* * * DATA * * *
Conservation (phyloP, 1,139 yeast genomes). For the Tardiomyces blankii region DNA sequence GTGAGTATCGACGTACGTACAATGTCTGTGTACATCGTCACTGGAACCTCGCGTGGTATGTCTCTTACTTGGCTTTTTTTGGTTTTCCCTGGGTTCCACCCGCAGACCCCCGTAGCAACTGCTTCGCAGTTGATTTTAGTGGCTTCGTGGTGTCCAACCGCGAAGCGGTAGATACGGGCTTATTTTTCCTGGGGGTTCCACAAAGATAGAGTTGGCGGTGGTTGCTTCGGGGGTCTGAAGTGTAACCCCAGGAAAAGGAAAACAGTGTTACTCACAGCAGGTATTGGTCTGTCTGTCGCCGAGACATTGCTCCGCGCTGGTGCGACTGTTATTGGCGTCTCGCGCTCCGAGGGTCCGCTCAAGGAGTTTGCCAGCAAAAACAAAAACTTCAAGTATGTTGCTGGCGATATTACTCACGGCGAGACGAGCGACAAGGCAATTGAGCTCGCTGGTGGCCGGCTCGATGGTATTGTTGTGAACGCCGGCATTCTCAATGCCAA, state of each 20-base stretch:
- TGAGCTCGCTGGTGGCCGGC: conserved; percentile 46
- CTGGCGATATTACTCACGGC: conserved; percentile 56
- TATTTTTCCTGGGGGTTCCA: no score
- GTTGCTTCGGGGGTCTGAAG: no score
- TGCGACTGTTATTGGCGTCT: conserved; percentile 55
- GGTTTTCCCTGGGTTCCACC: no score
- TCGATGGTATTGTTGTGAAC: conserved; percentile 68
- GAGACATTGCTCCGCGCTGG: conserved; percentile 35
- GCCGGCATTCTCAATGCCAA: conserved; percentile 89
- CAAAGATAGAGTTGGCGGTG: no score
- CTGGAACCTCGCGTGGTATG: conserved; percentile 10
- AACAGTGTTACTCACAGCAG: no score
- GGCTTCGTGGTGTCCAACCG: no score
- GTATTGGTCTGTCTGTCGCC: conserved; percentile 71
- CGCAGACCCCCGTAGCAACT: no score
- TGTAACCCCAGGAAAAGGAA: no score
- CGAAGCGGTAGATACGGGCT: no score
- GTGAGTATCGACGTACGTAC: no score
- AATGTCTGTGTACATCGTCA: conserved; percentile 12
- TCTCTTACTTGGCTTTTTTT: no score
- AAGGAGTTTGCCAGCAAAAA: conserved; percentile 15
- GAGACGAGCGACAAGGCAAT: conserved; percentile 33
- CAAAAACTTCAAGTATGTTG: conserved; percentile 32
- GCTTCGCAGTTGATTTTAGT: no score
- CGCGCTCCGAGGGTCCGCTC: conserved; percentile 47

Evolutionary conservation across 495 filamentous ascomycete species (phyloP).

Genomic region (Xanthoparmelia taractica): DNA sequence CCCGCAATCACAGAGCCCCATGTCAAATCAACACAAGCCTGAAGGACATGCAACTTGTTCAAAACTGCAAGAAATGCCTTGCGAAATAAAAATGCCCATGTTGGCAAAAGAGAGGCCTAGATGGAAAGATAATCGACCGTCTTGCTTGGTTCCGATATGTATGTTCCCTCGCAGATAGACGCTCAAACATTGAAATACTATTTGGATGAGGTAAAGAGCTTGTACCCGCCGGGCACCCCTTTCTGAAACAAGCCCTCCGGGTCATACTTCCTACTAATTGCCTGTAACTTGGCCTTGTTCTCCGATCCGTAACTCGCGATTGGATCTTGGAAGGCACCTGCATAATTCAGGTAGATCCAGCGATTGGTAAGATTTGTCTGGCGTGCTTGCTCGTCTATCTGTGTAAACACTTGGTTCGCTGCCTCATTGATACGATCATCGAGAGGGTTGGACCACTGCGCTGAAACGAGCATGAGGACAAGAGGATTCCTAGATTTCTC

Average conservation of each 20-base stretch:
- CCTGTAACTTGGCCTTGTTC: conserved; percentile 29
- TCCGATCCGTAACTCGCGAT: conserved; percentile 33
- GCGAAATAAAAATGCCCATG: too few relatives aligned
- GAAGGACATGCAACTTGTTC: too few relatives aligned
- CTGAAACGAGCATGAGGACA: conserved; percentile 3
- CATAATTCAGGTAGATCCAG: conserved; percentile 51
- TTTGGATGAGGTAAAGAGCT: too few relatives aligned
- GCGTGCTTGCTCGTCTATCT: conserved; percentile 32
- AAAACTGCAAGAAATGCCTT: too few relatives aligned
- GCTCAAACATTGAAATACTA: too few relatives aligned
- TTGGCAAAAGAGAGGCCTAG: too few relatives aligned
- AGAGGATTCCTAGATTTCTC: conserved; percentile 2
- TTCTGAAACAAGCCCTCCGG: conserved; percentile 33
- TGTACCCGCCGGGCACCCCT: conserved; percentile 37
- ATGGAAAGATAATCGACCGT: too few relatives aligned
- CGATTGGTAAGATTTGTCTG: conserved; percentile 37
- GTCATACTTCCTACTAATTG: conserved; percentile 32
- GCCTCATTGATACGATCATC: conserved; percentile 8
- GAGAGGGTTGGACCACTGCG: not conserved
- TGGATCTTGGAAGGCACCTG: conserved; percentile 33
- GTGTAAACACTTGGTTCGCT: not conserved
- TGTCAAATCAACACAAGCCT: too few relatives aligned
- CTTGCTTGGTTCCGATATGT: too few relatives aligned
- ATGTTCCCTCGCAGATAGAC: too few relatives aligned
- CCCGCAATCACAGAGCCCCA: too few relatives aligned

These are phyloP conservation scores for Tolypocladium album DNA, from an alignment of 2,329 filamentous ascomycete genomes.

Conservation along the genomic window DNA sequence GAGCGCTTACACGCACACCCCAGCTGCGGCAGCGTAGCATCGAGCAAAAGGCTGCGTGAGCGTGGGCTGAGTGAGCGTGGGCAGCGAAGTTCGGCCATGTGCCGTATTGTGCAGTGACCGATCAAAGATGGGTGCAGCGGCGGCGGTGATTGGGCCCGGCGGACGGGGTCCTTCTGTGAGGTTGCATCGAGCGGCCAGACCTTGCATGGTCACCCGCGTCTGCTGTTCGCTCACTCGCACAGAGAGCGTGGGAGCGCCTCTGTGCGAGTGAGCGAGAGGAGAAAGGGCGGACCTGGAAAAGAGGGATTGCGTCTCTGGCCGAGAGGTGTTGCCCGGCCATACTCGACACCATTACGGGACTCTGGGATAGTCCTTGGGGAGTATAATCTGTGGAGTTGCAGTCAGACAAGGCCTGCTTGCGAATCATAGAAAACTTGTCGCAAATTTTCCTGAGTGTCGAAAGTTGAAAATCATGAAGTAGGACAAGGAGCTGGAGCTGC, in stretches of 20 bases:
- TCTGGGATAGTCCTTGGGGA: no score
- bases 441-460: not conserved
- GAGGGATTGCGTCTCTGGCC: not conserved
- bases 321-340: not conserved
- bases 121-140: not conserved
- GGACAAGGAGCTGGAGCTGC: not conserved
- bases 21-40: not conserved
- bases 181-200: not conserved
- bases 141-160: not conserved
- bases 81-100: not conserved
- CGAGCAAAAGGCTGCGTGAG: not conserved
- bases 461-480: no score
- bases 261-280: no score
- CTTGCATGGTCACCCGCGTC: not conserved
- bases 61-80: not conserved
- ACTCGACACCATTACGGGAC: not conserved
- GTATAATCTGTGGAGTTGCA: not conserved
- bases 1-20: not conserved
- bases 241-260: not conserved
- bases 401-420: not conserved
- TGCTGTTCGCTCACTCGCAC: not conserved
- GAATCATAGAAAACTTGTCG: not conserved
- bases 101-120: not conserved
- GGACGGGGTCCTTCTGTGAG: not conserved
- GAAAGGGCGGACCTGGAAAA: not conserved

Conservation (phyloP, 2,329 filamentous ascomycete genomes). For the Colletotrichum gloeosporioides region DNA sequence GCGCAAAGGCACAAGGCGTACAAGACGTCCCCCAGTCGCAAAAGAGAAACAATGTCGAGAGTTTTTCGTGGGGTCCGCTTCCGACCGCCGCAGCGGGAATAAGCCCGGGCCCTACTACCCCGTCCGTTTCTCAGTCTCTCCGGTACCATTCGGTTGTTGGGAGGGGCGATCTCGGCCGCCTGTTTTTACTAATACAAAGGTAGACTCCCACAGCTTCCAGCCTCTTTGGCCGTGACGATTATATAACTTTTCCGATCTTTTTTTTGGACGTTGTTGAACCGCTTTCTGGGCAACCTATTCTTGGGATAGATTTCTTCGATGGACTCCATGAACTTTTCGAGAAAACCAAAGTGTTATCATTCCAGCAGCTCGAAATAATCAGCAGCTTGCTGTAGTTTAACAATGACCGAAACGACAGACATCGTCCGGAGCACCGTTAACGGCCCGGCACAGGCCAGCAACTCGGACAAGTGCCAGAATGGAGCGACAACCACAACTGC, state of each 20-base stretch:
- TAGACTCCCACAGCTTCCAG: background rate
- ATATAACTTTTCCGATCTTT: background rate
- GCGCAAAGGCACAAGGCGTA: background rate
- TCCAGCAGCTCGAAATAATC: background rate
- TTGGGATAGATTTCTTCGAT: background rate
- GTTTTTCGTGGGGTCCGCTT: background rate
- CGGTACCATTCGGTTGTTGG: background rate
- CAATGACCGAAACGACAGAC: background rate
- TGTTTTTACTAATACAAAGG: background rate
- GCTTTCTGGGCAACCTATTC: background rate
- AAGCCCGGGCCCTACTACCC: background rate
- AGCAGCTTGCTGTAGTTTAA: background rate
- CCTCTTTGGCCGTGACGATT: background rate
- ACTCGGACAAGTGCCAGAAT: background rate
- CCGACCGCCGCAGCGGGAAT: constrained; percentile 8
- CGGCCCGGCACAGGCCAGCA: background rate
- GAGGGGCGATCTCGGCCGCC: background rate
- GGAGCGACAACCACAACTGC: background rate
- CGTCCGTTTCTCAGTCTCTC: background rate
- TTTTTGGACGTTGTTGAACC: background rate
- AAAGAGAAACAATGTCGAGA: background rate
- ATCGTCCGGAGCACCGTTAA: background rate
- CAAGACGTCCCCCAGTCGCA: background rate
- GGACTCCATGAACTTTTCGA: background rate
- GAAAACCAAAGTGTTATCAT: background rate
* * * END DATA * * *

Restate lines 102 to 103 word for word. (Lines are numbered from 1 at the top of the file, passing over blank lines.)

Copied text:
- TTTTTGGACGTTGTTGAACC: background rate
- AAAGAGAAACAATGTCGAGA: background rate